Nearly every time I ask an estate planning client, “What concerns you most?” the answer is “Taxes!”
And nearly every time, I get to tell them, “Stop worrying! Death taxes aren’t an issue for you or your family.”
The good news is that the Indiana Inheritance Tax was abolished in 2013. So if you die today, your heirs won’t owe the State of Indiana any inheritance tax – no matter how big your estate.
And here’s more good news. Unless you have more than $5.4 million to pass to your heirs, there’s no federal estate tax due either. And if you’re married, you and your spouse can have more than $10.9 million pass to your heirs without any federal estate tax due. So far, none of my clients have had enough assets to trigger estate taxes.
I guess that’s the “bad” news behind the good news. Most people aren’t going to owe estate taxes because they’re too “poor” to owe the tax. So when you hear politicians saying they’re going to help taxpayers by eliminating or reducing estate taxes, remember that the only people they’re helping are multi-millionaires.
Congress could always change its mind and impose estate taxes on people with smaller estates. But at least for now, the vast majority Hoosiers don’t need to waste time or money trying to “avoid” death taxes. You won’t owe them anyway.
There are other types of taxes to be concerned about, of course. If you own property in another state, inheritance taxes may be due there. There are income taxes, property taxes, sales taxes and capital gains taxes you may need to address here in Indiana, too.
I have some more good news about gift taxes, though.
Many people will tell you, “You can’t give away more than $14,000 to any one person in any one year.”
That’s not true!
You can give away as much money as you want to any one person in any year. It’s true that if you give away more than $14,000 to someone in one year, you’ll have to file a gift tax return. But you don’t owe any gift tax unless you’ve give away a total of $5.4 million over the course of your lifetime! And the person who receives the gift doesn’t owe any gift tax, no matter how much he or she receives.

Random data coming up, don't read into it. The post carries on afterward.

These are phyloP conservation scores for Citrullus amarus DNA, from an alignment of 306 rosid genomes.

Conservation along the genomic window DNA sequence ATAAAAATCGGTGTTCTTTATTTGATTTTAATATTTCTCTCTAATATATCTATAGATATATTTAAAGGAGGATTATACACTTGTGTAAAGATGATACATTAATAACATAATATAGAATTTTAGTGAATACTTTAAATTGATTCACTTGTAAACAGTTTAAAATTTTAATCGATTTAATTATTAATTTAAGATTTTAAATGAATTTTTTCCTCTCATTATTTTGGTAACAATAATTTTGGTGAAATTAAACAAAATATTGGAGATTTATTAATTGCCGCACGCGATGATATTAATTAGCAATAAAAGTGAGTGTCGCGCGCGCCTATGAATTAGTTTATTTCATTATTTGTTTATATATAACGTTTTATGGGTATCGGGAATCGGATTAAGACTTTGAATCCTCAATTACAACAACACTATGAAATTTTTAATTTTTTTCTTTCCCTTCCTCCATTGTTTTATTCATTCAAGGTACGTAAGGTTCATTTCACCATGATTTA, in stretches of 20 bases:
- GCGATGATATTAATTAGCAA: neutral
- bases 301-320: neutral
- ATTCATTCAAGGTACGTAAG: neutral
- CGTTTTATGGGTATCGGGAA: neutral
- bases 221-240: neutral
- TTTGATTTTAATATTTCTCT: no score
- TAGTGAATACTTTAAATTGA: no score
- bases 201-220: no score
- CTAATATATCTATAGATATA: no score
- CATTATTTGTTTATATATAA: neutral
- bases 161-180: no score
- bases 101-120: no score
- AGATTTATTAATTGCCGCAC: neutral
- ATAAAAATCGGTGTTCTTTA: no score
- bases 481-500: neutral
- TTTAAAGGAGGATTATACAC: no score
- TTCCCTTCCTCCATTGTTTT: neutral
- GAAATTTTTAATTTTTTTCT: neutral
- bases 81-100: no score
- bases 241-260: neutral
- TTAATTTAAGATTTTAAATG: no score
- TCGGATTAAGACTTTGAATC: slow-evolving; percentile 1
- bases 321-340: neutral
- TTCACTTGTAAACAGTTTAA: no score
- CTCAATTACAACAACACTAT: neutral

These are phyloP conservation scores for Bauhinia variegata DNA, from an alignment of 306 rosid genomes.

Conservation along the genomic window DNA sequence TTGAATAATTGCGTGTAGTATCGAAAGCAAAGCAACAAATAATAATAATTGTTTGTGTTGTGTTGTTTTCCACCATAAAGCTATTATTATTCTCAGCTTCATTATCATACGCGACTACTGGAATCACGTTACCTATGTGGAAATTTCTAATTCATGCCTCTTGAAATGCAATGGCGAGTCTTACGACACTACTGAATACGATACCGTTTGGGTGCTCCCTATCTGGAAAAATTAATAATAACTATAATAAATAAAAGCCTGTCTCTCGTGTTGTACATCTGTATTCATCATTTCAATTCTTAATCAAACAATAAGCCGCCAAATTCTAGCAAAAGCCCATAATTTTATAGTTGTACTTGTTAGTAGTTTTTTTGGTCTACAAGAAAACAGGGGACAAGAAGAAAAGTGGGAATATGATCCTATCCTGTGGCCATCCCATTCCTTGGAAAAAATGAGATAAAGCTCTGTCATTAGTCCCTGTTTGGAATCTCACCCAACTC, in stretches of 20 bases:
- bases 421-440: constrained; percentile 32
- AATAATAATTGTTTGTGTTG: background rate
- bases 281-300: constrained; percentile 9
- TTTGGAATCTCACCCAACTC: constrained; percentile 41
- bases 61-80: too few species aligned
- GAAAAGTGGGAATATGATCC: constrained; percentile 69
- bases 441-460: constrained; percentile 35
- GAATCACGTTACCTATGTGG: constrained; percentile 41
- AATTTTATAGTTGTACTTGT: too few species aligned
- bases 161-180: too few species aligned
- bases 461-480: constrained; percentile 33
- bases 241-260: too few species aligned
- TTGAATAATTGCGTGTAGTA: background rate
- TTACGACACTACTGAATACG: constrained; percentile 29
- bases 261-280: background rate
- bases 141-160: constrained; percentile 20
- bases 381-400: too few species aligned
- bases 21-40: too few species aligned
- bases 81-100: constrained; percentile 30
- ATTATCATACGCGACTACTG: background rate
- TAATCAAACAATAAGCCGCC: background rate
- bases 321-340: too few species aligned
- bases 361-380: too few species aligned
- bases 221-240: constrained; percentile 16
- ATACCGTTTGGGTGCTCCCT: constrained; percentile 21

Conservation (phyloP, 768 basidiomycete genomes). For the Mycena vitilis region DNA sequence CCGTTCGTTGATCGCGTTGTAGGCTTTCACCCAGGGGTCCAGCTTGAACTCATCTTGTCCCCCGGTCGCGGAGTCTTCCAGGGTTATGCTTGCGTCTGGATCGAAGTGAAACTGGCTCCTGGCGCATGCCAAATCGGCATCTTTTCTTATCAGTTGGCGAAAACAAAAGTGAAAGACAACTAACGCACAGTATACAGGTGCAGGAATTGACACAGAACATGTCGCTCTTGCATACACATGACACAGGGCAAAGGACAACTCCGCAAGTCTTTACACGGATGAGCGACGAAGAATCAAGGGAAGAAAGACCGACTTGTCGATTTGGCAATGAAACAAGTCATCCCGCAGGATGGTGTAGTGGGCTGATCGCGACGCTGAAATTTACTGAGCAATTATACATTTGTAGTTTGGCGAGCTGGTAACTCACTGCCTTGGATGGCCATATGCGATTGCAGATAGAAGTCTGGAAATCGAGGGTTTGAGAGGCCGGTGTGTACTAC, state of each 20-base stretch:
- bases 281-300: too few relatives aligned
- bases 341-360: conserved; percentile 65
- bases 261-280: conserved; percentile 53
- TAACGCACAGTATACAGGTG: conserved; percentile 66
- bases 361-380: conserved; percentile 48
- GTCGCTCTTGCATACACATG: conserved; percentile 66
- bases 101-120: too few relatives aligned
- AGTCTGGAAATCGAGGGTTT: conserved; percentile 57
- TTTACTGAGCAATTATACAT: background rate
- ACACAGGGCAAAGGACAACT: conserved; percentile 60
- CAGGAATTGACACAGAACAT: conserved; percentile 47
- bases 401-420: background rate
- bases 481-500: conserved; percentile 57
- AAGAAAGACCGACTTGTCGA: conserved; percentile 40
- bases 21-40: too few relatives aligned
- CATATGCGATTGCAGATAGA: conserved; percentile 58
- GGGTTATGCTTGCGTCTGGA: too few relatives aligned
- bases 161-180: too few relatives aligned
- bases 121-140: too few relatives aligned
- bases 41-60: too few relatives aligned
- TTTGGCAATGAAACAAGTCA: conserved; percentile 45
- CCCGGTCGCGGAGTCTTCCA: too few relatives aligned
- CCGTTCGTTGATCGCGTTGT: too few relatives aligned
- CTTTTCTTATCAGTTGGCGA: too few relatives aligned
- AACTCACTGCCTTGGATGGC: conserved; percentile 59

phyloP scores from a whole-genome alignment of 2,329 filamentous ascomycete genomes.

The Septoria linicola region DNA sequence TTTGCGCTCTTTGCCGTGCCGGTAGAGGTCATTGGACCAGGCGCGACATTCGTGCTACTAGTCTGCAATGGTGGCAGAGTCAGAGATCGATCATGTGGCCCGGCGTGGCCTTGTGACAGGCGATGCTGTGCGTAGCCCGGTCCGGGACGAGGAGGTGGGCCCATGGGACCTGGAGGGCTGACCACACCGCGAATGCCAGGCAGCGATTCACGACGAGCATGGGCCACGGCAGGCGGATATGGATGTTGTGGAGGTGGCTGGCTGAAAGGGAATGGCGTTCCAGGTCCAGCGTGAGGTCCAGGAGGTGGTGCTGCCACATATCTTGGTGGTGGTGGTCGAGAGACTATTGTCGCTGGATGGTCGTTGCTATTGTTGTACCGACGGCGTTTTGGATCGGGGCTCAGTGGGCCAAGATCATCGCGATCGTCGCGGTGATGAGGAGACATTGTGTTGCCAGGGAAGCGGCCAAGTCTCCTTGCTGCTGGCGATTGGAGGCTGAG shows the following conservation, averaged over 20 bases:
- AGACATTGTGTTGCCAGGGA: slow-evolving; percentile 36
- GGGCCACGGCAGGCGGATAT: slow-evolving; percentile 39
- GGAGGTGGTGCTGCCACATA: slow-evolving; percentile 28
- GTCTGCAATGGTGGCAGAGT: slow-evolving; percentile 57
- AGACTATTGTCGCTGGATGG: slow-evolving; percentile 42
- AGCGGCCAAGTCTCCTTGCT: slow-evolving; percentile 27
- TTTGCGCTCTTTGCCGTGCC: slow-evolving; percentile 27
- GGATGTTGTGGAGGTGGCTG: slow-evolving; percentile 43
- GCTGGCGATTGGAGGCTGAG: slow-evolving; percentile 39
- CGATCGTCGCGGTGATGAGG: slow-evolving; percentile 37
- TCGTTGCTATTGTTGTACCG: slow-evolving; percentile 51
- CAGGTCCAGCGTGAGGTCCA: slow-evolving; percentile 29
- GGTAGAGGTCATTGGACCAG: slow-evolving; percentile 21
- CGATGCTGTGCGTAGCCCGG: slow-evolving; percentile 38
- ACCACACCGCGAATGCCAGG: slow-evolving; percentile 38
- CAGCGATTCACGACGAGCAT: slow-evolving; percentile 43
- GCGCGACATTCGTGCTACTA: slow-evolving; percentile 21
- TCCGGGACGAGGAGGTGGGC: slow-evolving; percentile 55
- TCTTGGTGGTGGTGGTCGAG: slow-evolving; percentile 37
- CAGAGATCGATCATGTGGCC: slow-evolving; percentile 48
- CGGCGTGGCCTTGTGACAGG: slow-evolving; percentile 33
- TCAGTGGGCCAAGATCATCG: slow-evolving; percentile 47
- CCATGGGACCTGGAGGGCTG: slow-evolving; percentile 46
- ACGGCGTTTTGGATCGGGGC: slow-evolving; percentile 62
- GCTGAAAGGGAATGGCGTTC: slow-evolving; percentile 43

The reason you have to file a gift tax return if you give more than $14,000 to someone in a single year is that the IRS wants to add all those gifts together as time goes by. If the total reaches more than $5.4 million, only then do you owe gift taxes. Until then, the gift tax returns you file will show zero taxes due.
There are other reasons not to give money away, of course.
First, you may need that money yourself sometime.
Second, you may be “enabling” someone who needs to learn how to earn their own way and spend their money wisely.
Third, if you make a gift less than five years before you need long-term care, that gift can make you ineligible for benefits that would help pay for your care.
Finally, if you give an asset to a family member while you are alive, rather than leaving it to them in your estate plan, it may cause that family member to owe more capital gains taxes.
If you’d like to know more about these issues, estate planning in general, or how to pay for long-term care, speak with an attorney who focuses on these matters. If you’d like to know more about taxes and how to reduce or avoid them, speak with a qualified accountant, tax advisor or financial advisor.